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Ch08 Sampling

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Maxfield, Michael G. & Babbie, Earl R. (2011). Research Methods for Criminal Justice and Criminology, 6th Edition. Belmont, CA: Wadsworth Publishing

Maxfield, Michael G. & Babbie, Earl R. (2011). Research Methods for Criminal Justice and Criminology, 6th Edition. Belmont, CA: Wadsworth Publishing

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Ch08 Sampling Ch08 Sampling Presentation Transcript

  • 1Sampling
  • OUTLINE Introduction The Logic of Probability Sampling Conscious and Unconscious Sampling Bias Probability Theory and Sampling Distribution Probability Sampling Illustration: Two National Crime Surveys Nonprobability Sampling
  • 3•Sampling - The process of selectingobservations•Often not possible to collect information fromall persons or other units you wish to study•Often not necessary to collect data fromeveryone out there•Allows researcher to make a small subset ofobservations and then generalize to the rest ofthe population
  • 4•Enables us to generalize findings fromobserving cases to a larger unobservedpopulation•Representative - Each member of thepopulation has a known and equal chance ofbeing selected into the sample•Since we are not completely homogeneous,our sample must reflect – and berepresentative of – the variations that existamong us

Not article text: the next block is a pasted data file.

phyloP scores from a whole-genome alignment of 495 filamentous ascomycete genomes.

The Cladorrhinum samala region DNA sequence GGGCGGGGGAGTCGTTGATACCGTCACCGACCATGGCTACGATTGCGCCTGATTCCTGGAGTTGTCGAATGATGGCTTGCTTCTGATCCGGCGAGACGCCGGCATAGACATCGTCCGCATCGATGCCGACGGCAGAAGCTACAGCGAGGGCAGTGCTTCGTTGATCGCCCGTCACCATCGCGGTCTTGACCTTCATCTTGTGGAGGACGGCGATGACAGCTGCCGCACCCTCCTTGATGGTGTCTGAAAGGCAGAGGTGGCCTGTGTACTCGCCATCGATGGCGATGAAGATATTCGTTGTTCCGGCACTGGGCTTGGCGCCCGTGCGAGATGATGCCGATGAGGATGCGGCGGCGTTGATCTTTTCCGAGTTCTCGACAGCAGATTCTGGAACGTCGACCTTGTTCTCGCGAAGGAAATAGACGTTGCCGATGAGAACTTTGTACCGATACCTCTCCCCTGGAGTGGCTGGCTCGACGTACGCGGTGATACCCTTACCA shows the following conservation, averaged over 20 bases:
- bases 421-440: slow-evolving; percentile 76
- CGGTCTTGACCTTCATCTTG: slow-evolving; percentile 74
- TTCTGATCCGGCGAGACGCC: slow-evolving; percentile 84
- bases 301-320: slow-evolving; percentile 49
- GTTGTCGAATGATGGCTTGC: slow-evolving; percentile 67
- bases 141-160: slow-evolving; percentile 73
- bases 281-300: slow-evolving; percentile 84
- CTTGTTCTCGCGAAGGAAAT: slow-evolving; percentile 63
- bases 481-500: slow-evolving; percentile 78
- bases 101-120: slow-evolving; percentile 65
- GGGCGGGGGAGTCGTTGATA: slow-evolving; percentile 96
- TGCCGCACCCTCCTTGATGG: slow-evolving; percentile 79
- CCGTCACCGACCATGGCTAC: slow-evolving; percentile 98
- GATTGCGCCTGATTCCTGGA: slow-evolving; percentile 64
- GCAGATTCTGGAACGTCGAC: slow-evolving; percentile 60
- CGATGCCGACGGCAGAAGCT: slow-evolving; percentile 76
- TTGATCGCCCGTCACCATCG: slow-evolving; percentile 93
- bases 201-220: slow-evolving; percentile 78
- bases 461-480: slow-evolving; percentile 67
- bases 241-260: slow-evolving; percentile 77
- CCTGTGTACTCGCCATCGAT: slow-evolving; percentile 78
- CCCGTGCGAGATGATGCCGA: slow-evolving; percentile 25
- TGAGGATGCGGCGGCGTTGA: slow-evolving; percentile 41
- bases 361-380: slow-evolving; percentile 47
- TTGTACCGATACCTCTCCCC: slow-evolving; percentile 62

• 5•What is the proportion of FAU students whohave been to an FAU football game?•Be conscious of bias – When sample is notfully representative of the larger populationfrom which it was selected•Equal Probability of Selection Method(EPSEM) •A sample is representative if its aggregate characteristics closely match the population’s aggregate characteristics; basis of probability sampling
  • 6•Sample Element: Who or what are westudying (student)•Population: Whole group (college freshmen)•Population Parameter: The value for a givenvariable in a population•Sample Statistic: The summary description ofa given variable in the sample; we use samplestatistics to make estimates or inferences ofpopulation parameters